For everyone in public procurement there are two critical lessons to understand. First, learning to conform to the requirements and restrictions imposed on the procurement process under the law of tender; and second, learning the policies and procedures that apply to the municipality you work with.
The seven simple lessons to abide by to be compliant with government procurement are as follows:
Buyers need to acquire at least a working knowledge of the law of tender. They need to be familiar with the different methods of public procurement, the circumstances in which each may be used, the types of product and service that may be used, the types of product and service for which each is suited, and the requirements that must be satisfied in order to avoid the risk of legal proceedings.
Buyers need to be familiar with the kinds of misstep that can lead to liability under the law of tender. Client department staff are unlikely to possess such familiarly. Very often, municipal procurement efforts have led to expensive litigation because key decision-makers are simply unaware of what the law requires.
Buyers need to understand the relationship between the rules imposed under municipal purchasing bylaws and policies and the restrictions that exist on the award of municipal contracts under the tender process.
Never bypass the rules in order to move the process along faster. Most municipalities have policies in place to handle rush purchasing issues and still keep within the rules set out under the government procurement policy.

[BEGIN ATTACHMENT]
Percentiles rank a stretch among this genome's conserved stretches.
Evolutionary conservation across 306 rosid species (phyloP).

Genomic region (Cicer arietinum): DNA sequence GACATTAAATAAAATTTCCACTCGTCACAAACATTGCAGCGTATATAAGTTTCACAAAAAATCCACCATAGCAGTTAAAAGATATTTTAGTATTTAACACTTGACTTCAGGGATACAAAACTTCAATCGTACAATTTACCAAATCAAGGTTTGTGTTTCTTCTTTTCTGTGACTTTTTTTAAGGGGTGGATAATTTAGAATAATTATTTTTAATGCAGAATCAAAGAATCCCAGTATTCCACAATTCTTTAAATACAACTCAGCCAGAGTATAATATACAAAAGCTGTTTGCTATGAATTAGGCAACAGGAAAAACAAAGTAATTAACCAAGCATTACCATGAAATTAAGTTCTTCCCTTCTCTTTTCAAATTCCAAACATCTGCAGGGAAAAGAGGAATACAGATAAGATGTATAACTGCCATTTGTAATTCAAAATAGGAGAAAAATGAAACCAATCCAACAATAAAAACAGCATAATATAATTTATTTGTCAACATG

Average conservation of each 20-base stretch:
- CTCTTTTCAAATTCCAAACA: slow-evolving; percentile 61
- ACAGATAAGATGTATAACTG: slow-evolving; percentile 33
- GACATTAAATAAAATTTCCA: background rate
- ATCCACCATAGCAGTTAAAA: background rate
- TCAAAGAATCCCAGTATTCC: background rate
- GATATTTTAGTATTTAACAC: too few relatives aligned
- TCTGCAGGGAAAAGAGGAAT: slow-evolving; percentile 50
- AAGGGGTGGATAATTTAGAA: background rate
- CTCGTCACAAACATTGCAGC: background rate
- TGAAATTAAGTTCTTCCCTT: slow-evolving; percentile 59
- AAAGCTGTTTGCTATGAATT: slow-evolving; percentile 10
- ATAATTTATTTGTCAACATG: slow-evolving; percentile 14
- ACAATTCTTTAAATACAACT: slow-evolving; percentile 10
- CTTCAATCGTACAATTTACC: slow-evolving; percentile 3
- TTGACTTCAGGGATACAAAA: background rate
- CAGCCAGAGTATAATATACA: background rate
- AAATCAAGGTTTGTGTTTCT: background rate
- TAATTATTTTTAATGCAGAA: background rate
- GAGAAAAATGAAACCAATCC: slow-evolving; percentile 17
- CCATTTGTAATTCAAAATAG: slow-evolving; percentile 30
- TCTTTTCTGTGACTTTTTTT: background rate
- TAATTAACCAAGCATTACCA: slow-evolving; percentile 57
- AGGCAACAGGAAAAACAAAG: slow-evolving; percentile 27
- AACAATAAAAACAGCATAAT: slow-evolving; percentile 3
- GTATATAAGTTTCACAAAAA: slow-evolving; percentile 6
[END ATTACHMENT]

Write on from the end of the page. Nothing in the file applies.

Make it a practice to seek advice. Even experts are unwise to guess. It is better to take the time to find out the correct answer.
When scoring an RFP with other people on the project, make sure everyone is using the same set of scoring criteria to apply to the process for every proponent. If the information on which evaluators are relying was not provided in the bid documents, it should not be counted.
Make sure all the bidders have provided the required information. Take the time to read their bids carefully to confirm they have the ability to perform the contract properly.
In my opinion, during this pandemic the opportunity for bid-rigging is more prevalent. I say that primarily because everyone is working remotely, which diminishes the scrutiny for monitoring the bid process closely as a team.
I would suggest during remote working conditions, COVID, and the stay at home orders, the buyers need to be more vigilant, as the responsibility is now, more than ever, to keep his or her eyes open and report any suspicious transactions to his or her manager or director — rather to play the role of detective or accuser.
There are serious risks of liability in making unfounded accusations of fraud or near-fraudulent activity (which is essentially what bid-rigging amounts to) and for this reason no concern should be taken public unless the matter has been properly investigated.
Over my several decades of personally conducting these types of investigations for municipalities, as well as private sector companies, they always have many moving parts that need to be looked at, not just in silos, but as a 1,000-piece puzzle. Only at that time can you be sure you have turned over every rock to get to the truth.
These types of investigations take time and are very costly, but are necessary. Once the reputation of any municipality is put in question, due to unscrupulous behaviour of its leadership, the only way to clear up that tarnished view by the taxpayers is through an exhaustive and completely independent external audit that can leave no doubt as to the outcome.
It is an absolute fact that top rated suppliers, and contractors “will not” submit bids to a municipality with a dubious past of perpetual skulduggery.
Stephen Bauld is a government procurement expert and can be reached at email@example.com. Some of his columns may contain excerpts from The Municipal Procurement Handbook published by Butterworths.